Digital Innovations for a Happier, Healthier Aging: A Transdisciplinary Training

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This summer school is organized by the Quality of Life (QoL) technologies Lab. It is part of the AGE-INT initiative, which aims to build Switzerland's international expertise around innovative solutions for an ageing society.

WHO IS THE COURSE FOR:

The course is designed to accommodate diverse participants, including healthy individuals and patients, medical professionals, caregivers, solution providers, startup founders, and students at various academic levels, from Bachelor and Master via PhD to faculty members. We foster a transdisciplinary approach, welcoming individuals from different fields, including, but not limited to, social, public health, medical and rehabilitation sciences, political sciences, economic, legal, and environmental sciences, computer science, and engineering.

Furthermore, we extend a warm welcome to anyone passionate about the potential synergy between digital technologies and the global challenge of ageing, especially those eager to actively contribute to our ongoing research projects as study participants and as users of the digital solutions being developed within the QoL Lab (QoL.unige.ch).

BACKGROUND:

We live in an ageing world that is undergoing remarkable changes. Every global region is experiencing an increase in longevity, which naturally brings more physiological limitations and threats to maintaining an adequate quality of life. This phenomenon creates new demands for innovations that cover different health-related quality of life (HRQoL) domains and can support individuals to live longer in good health [1, 2]. In this context, HRQoL innovations intend to use digital technologies to maintain the older adults’ good health and health-related quality of life (HRQoL), delay care dependency, and even prevent non-communicable diseases [3, 4, 5].

Technological advancement is an important factor in this ecosystem since it is continuously creating new opportunities to apply emerging resources that attend to the needs and desires of older adults, integrating them into the social and physical environments in which we age. Therefore, innovators must, on the one hand, be aware of the opportunities and threats related to these technologies, while, on the other hand,  must engage in iterative co-design with older adults rather than designing ‘for them’, and must develop solutions that are responsive to the older adults’ needs while maintaining user control, and support their health and everyday quality of life (QoL) [6].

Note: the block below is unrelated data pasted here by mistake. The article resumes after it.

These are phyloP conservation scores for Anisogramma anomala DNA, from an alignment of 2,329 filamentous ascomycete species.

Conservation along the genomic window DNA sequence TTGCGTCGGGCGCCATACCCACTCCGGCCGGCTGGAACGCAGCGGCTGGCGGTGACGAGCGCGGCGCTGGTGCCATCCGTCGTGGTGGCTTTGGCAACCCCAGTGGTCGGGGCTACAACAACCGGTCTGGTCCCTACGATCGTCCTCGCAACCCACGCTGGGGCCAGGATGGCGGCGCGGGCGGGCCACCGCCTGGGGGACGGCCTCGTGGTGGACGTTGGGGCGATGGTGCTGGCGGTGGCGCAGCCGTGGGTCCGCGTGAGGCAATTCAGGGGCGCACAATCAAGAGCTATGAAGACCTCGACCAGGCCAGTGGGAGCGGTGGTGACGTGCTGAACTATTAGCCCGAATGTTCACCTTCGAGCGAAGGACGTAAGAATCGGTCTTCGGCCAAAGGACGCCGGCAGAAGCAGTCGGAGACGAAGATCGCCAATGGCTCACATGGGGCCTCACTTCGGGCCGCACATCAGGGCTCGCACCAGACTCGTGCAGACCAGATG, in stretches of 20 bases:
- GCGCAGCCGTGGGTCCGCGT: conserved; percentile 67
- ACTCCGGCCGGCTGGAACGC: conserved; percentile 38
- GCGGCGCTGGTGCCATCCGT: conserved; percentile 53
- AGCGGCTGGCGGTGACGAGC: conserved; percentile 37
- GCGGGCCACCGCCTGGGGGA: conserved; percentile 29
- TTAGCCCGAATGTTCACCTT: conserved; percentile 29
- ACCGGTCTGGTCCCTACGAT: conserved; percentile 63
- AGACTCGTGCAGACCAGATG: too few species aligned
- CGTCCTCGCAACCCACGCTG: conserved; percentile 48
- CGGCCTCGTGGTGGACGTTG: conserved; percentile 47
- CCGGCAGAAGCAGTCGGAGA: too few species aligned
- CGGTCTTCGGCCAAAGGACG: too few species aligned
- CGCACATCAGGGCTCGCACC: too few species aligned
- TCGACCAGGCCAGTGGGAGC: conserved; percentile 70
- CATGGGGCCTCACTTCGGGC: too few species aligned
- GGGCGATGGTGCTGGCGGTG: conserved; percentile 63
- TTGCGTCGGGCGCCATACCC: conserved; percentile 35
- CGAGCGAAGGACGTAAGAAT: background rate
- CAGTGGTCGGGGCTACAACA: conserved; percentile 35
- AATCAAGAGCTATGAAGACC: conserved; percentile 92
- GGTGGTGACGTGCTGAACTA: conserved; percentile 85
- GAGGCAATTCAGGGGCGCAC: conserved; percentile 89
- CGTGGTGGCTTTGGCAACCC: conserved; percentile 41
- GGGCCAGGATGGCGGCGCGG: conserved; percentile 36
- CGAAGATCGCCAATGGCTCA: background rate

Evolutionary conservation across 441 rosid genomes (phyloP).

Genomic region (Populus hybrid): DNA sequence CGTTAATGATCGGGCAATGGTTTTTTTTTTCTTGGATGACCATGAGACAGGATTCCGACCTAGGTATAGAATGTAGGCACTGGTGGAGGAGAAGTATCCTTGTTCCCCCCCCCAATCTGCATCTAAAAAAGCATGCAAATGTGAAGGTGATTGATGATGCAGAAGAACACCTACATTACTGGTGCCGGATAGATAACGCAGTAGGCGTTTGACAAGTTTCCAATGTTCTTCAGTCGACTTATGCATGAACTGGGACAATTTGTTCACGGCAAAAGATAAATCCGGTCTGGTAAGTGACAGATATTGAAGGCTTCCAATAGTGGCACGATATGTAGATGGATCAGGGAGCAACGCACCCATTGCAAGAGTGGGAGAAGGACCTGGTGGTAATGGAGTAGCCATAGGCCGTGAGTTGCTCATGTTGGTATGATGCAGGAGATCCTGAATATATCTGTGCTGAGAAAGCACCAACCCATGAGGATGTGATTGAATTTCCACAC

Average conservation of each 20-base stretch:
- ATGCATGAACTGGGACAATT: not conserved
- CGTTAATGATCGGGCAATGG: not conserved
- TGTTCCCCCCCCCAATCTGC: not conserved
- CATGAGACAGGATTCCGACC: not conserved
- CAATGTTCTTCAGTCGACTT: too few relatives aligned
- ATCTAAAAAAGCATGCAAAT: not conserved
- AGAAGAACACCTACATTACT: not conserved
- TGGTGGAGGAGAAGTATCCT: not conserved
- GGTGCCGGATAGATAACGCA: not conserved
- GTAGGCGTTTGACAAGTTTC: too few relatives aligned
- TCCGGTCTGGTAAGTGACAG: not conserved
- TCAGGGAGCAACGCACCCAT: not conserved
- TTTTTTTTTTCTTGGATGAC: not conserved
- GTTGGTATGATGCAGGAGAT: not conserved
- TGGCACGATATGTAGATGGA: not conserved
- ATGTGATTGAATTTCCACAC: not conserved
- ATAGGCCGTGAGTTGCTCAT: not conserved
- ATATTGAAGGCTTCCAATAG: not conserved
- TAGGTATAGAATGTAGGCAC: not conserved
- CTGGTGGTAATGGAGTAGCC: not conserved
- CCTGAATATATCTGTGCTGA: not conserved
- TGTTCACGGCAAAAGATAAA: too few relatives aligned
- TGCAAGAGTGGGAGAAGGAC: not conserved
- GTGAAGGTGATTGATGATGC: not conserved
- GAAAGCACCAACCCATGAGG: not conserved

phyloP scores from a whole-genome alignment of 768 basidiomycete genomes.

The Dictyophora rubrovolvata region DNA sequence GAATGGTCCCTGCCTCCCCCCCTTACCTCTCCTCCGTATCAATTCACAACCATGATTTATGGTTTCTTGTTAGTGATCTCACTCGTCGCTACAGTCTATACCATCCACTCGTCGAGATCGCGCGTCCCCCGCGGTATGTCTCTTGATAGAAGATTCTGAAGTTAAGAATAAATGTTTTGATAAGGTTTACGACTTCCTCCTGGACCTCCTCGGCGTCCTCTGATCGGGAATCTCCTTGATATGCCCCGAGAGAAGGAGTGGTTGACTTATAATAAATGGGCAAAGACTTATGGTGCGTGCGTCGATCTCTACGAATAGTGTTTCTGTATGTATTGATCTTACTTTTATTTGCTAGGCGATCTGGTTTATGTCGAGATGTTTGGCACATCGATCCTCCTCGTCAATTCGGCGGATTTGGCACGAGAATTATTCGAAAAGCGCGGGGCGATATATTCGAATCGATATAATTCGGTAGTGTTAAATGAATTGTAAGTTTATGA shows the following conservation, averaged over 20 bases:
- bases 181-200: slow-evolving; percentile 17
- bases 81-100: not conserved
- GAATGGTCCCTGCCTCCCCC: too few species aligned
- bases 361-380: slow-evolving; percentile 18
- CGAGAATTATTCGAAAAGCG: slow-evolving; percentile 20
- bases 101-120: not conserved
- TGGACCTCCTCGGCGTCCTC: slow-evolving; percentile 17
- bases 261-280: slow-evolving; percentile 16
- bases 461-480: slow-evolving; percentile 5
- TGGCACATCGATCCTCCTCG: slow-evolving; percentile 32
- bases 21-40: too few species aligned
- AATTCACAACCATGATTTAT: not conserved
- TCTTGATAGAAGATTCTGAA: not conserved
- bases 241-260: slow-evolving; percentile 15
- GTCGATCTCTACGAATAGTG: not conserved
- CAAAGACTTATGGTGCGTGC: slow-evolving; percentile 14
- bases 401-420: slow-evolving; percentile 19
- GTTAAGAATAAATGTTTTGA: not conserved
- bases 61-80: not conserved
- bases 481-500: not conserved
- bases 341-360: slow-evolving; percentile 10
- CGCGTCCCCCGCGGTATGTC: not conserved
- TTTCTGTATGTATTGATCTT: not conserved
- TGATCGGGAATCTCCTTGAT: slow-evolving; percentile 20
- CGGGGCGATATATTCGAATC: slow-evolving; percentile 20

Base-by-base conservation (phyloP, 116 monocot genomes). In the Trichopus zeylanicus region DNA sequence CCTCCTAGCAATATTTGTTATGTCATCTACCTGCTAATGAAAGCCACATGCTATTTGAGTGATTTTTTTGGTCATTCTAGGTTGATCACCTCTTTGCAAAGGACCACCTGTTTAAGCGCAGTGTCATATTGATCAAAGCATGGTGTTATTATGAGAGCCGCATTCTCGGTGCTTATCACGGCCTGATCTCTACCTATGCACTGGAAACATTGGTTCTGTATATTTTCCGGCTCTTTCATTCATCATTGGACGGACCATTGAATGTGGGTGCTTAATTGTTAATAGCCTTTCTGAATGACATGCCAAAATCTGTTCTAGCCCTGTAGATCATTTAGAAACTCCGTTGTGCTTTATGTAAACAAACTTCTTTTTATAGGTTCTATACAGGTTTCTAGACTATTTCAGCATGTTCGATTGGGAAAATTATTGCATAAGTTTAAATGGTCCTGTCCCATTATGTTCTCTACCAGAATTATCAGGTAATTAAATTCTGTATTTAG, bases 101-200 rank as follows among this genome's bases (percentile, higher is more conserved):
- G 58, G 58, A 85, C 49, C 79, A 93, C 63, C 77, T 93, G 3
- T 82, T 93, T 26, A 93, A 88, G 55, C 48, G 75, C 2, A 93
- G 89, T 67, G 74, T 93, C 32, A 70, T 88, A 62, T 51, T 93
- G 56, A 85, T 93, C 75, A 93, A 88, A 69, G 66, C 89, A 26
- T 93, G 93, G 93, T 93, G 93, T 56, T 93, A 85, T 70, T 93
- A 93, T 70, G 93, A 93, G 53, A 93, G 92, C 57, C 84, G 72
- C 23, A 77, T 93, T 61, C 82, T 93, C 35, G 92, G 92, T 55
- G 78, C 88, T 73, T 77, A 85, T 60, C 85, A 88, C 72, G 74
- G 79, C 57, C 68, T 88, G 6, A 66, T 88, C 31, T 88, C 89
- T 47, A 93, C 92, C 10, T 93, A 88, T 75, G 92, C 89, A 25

The summer school will address important questions at the heart of current digital technologies and older adults. Several of these questions will emphasize the concept of prevention, which typically consists of methods or activities that seek to reduce or deter health issues, protect the current state of well-being, or promote desired HRQoL outcomes or behaviours.

Participants will be able to learn about different types of digital technologies, their application areas, the design considerations related to such technologies, and the ethical, legal, and other factors to be considered while designing and implementing such systems.

The course will include lectures, case studies, mock debates, group work on a joint project presented in front of the external jury at the end of the course, and more. It will also emphasize the importance of transdisciplinarity, collaboration, and end-user participation when designing new objects, products, services, or experiences for the ageing population through a project-based approach and a human-centred design process.

COURSE OBJECTIVES:

  • acquire a solid theoretical basis on QoL and HRQoL assessment for older adults in order to better understand the ways to improve them through digital technologies
  • acquire a solid understanding of the constraints and the opportunities related to active and passive behavioural data sensing in the daily life of older adults